Dear Laura, Chelsea and Maiya,
My husband accumulates things. When we first moved in together, I went through boxes and boxes of his stuff. Please, I said, you have to get rid of this shattered iPhone 3 with a cracked screen that’s been dead for five years. What is this box of random cables, sticky and bent from being taped together in awkward shapes? These clothes are stippled with mildew – when was the last time you wore them in sunlight? We sat on the floor and unpacked the bits of his life that had been boxed up and forgotten but he’d refused to let go of. Or perhaps they’d refused to let him go. Agatha sifts through the her mother Alice’s labyrinthine hoard – with infinitely more patience than I would have – each remembered object whispering its name next to stacks of bills and foreclosure notices. What stories can an assemblage of objects tell, all these “nameless, shapeless things?” Rarely has an invisible landscape felt so visible, so tangible to me. It took me some time to locate myself in the landscape of things the three of you were narrating, but once I’d arrived I felt as though I might turn some of these items over in my palm, smudge the dust off with my fingers, and put them back on a high shelf.
There was something so precise about the way the interlocking stories of these three women were pieced together, almost as if you were sculpting your own object, chiselling it out of the darkness and out of our collective imaginations. At first I mistook this choreographed precision for detachment, but then I realised you were excavating something incredibly fragile and tender from underneath it all, the way a surgeon might cut through a sheath of skin to get to that quivering, wet-slicked organ beneath.
As Alice’s hoarding disorder begins to chip away at the borders of her sense of self, and her objects begin to puppeteer her and dictate her every decision and gesture, I begin to wonder what it is that anchors us to our sense of reality, and if once that slips we fumble for what we can actually hold on to, like the marble sculpture of a head of a noblewoman with an oxidised tear stain from 1st to 3rd century CE. Then there’s the tangle of what we gift and what we sell and what we own and the sediment of sentiment that’s settled in each and every item that becomes harder to separate from what the item is. I wonder if that’s why we laugh during the auction at the objects on the block, at the absurdity of their unimaginable price but also at how what is priceless may change hands so easily within an absurd commercial machine; what is heavy with worth may be conjured out of something so lightly discarded – the crushed and twisted newspaper sculptures of Romulus and Remus and the pair of bronze Etruscan warriors. But we also inscribe the objects you’ve presented us with layers and layers of meaning, that these newspaper sculptures are also the feet and arms of a mother putting on makeup in a moment of vulnerability. Our relationships with objects are deeply marked, Provenance reminds me, quietly, and (unsentimental as I am!) reminds me of the investments I’ve made in each item I own – or once owned. And I think that’s probably why I loved that the black box was papered over with classifieds and obituaries – all these things for sale, about to be lost, set against all the people we’ve actually lost.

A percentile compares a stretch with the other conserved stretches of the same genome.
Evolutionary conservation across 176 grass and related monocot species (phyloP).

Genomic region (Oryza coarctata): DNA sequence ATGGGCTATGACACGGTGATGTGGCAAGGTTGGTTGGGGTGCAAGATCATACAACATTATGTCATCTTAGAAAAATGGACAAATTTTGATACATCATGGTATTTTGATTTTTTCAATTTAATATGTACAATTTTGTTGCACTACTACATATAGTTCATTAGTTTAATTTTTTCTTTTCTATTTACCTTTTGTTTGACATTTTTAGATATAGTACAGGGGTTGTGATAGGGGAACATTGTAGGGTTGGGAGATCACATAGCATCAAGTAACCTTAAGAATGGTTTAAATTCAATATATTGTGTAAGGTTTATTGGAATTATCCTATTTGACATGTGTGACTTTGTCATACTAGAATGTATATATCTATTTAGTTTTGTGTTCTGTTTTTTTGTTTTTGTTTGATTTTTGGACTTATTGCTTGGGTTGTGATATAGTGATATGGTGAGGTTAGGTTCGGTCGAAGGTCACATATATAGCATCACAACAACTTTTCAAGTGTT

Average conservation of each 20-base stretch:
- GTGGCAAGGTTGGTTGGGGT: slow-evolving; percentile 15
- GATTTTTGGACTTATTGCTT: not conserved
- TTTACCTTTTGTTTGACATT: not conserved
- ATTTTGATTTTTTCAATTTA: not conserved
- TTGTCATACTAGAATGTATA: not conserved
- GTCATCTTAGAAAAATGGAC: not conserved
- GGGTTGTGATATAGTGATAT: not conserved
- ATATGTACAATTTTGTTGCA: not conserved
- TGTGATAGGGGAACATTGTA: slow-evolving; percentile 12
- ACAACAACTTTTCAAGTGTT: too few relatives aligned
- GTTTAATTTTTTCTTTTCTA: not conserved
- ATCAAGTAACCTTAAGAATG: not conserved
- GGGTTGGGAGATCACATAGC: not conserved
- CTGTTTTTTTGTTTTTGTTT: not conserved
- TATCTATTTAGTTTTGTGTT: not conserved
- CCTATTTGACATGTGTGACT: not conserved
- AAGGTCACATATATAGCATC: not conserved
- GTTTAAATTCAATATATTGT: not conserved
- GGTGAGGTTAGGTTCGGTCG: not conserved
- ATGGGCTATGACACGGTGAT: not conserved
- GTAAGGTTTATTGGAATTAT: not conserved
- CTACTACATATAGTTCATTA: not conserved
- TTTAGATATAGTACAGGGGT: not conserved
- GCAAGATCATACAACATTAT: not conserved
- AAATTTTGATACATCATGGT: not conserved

When I was an undergraduate, I enrolled in a puppetry and object theatre class. My 21-year-old self, trying to be clever, brought in a hand-held mirror and made it behave bashfully, shyly, in front of its audience. But every time I looked at that mirror after that workshop I wondered what it thought of itself. We’d explored the lives of so many things – a table fan, a small painting, a flashlight, a set of cutlery – working within the constraints of how little we actually owned as students. There’s a magic to how much you’ve constructed out of the simplest of objects, that a line of red string can be a framing device or a tangle of emotions or the strangling red tape of an institution. I gasped a little, together with many other people, when all of you raked up the newspaper covering the stage at the end – that’s how much we’d invested in it being there, how much life we’d given it.Maybe all this is why I let my husband keep that dead, cracked iPhone, which is still in the bottom of a box we haven’t unpacked in the five years we’ve been living in this apartment. He would have owned it in 2010, just when each of us had started our professional lives in our early 20s, when a smartphone was still a small marvel and a huge investment. Writing this I realise I’ve never asked him what it meant to him, and why it whispered to be kept. So I texted him.
Me, [03.11.18 13:01] this is random but
Me, [03.11.18 13:01] why did you keep your dead iphone 3
Me, [03.11.18 13:01] like i’m just wondering out loud because i rmb telling you to throw it away
Me, [03.11.18 13:01] do we still have it?
Him, [03.11.18 13:08] Hmm I think I wanted to boot it up again with android
Him, [03.11.18 13:08] But obviously I would never have to time to do it
Me, [03.11.18 13:08] was it special to you haha
Me, [03.11.18 13:08] i’m such an unsentimental person
Him, [03.11.18 13:08] Hmm not special in that sense
Him, [03.11.18 13:09] I just thought that I could give it a second life
I think what I’m trying to say about Provenance is – thank you for giving all our objects that second life.